Sunday, December 18, 2011

Should you think about running in college?

As high school cross country finishes up, many juniors and seniors are turning their attention to college applications.  Some of the more serious runners are probably thinking about running competitively in college.  In talking to high schoolers and their parents, I find there are often a lot of misconceptions about what college distance running is like in the NCAA.  I just finished four years of competing in cross country and track at a Division III school, and I have several friends who are Division I and Division II athletes, so I'm in a good position to comment on college athletics as they are right now.  In this post, I'll try to key you in on what running in college is all about, the differences between the various divisions, and whether you ought to think about running in college yourself.

This time, we don't need a crash course in any kind of -ology, so we'll jump right in.  First off, there's a few things you should know.  College running is different in many respects to high school running, mostly because the bar is set higher.  In college, running is a year-round sport.  Long distance specialists compete in cross country in the fall, indoor track in the winter, and outdoor track in the spring.  Summer is the only real break from competition, and it's devoted to building base strength for cross country.  And even 800m specialists are usually expected to train for and compete in cross country in the fall.   The race distances are also further—most men's races are 8km (5mi) and most women's races are 6km (3.5mi).  At the Division I and Division II level, the regional and national championship races for men are 10km.  So when I say "running in college" I mean cross country and track.   Relatively few programs allow distance runner to compete exclusively in track or cross country, and rightfully so—those who do tend not to improve very much, if at all.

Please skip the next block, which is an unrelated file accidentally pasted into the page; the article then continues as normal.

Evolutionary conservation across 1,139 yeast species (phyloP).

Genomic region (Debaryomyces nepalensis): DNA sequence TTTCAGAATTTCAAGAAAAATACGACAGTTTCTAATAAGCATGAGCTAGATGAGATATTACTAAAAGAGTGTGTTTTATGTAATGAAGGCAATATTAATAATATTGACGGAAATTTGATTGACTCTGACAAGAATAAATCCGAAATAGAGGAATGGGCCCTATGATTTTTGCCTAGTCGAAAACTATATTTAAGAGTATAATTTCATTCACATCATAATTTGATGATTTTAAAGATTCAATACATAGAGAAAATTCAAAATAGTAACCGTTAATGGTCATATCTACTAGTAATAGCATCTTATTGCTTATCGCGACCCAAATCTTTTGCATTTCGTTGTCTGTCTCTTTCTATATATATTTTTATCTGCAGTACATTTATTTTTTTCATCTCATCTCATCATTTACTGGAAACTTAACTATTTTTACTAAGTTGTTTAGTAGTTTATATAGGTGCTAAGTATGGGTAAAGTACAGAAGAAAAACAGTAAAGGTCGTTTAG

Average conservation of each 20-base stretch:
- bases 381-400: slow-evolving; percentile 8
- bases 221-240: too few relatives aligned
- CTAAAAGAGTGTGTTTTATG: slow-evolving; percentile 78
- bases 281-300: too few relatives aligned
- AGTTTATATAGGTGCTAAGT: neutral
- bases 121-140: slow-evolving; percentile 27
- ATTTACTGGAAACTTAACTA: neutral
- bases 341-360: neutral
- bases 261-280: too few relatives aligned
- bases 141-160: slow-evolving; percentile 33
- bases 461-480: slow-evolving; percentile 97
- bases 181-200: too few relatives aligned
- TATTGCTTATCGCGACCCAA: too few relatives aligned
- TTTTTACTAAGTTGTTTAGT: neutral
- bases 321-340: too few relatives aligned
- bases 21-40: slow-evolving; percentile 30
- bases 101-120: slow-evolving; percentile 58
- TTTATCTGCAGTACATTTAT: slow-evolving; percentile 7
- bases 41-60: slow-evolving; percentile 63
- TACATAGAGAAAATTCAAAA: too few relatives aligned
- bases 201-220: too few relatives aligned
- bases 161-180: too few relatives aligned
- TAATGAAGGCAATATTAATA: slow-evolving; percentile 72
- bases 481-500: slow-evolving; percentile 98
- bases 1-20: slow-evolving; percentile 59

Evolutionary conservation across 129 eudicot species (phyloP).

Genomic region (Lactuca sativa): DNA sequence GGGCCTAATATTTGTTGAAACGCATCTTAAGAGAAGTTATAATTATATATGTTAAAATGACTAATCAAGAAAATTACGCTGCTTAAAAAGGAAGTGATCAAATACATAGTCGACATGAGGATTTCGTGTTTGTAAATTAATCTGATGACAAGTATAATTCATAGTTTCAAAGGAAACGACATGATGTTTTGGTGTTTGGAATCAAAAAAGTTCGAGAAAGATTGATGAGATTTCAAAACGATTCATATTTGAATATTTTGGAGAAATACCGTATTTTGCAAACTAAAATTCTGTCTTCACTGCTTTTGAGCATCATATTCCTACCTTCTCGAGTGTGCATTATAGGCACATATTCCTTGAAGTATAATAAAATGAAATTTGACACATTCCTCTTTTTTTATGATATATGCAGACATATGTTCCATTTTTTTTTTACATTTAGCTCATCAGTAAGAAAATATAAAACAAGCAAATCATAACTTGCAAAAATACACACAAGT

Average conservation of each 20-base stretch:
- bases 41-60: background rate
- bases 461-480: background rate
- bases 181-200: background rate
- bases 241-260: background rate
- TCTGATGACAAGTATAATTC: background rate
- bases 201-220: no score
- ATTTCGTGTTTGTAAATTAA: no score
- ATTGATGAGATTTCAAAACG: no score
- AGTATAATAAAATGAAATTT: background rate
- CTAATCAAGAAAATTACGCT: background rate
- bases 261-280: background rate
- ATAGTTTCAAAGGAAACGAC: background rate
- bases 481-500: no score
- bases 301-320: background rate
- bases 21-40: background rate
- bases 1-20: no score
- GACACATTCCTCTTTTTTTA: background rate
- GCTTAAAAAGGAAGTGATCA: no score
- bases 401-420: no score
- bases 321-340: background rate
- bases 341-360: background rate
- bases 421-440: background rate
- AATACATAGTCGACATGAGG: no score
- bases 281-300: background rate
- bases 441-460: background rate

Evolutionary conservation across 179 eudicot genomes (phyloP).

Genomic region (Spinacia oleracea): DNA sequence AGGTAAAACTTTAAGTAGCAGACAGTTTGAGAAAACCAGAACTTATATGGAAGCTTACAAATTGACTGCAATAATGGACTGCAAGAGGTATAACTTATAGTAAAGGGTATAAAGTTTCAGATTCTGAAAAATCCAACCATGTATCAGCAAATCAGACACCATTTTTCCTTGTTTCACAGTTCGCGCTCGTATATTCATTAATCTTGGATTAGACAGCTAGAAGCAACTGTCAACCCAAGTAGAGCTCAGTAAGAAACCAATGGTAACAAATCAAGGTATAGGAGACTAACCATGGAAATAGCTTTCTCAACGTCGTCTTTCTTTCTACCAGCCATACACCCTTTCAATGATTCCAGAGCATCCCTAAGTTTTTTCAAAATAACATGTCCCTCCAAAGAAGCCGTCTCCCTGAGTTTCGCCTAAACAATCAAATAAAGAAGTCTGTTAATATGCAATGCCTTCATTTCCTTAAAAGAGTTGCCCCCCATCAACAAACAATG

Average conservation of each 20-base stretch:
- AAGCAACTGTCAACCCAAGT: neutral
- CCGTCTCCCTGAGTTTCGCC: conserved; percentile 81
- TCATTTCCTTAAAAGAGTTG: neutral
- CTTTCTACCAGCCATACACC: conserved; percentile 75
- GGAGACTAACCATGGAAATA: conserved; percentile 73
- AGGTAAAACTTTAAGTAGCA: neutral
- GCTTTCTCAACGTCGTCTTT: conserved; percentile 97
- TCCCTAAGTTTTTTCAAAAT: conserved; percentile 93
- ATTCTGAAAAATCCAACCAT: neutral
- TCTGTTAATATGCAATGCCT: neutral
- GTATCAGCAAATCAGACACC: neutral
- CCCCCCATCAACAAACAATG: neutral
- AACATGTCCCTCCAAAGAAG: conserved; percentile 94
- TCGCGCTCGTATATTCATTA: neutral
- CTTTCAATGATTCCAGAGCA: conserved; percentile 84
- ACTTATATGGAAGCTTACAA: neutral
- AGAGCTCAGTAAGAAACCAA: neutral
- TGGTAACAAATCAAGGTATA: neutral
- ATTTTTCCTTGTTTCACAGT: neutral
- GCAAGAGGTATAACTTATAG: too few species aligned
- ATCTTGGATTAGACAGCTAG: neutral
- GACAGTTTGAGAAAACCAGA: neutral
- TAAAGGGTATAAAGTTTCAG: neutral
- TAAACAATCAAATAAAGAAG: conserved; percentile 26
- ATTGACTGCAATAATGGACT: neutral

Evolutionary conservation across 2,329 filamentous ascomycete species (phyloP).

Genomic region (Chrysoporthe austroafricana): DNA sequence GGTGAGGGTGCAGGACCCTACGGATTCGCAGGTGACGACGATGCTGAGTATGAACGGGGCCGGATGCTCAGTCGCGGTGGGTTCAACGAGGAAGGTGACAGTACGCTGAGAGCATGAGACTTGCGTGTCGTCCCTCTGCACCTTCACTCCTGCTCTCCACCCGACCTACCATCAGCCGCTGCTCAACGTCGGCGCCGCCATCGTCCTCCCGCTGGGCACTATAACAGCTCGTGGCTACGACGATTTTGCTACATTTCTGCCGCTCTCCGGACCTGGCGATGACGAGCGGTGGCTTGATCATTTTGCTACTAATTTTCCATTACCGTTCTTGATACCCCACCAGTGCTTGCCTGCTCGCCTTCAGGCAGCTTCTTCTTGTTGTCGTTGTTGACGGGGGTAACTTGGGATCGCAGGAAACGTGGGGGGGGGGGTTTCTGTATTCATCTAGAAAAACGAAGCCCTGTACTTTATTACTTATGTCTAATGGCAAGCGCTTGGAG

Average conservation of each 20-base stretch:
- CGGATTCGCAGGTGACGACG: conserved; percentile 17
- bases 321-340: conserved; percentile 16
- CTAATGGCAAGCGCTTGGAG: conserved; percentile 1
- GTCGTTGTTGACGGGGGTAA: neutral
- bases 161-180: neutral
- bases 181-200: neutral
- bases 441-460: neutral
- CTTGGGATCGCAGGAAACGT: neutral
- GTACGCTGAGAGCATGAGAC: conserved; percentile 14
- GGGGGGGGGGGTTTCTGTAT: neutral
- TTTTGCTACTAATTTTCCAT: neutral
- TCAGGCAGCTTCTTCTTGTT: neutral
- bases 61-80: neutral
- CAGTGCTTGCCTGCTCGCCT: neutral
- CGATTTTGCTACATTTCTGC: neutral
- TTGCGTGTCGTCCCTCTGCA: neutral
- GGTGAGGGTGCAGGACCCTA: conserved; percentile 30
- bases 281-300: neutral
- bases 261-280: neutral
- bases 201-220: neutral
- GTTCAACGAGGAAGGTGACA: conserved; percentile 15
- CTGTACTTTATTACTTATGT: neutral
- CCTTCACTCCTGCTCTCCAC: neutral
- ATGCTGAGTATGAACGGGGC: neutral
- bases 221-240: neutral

The Divisions
College athletics is dominated by the NCAA, which is itself divided up into three divisions (aptly named Division I, Division II, and Division III—or DI, DII, and DIII for short).  I'll go over the defining characteristics of each division and give you a "snapshot" of a few "typical" runners in that division.  Please note that these "snapshots" are not meant to stereotype the division, nor are they based on real people.  I'm writing them simply to give you a picture of the range of what is typical for each division—your own experience may be totally different.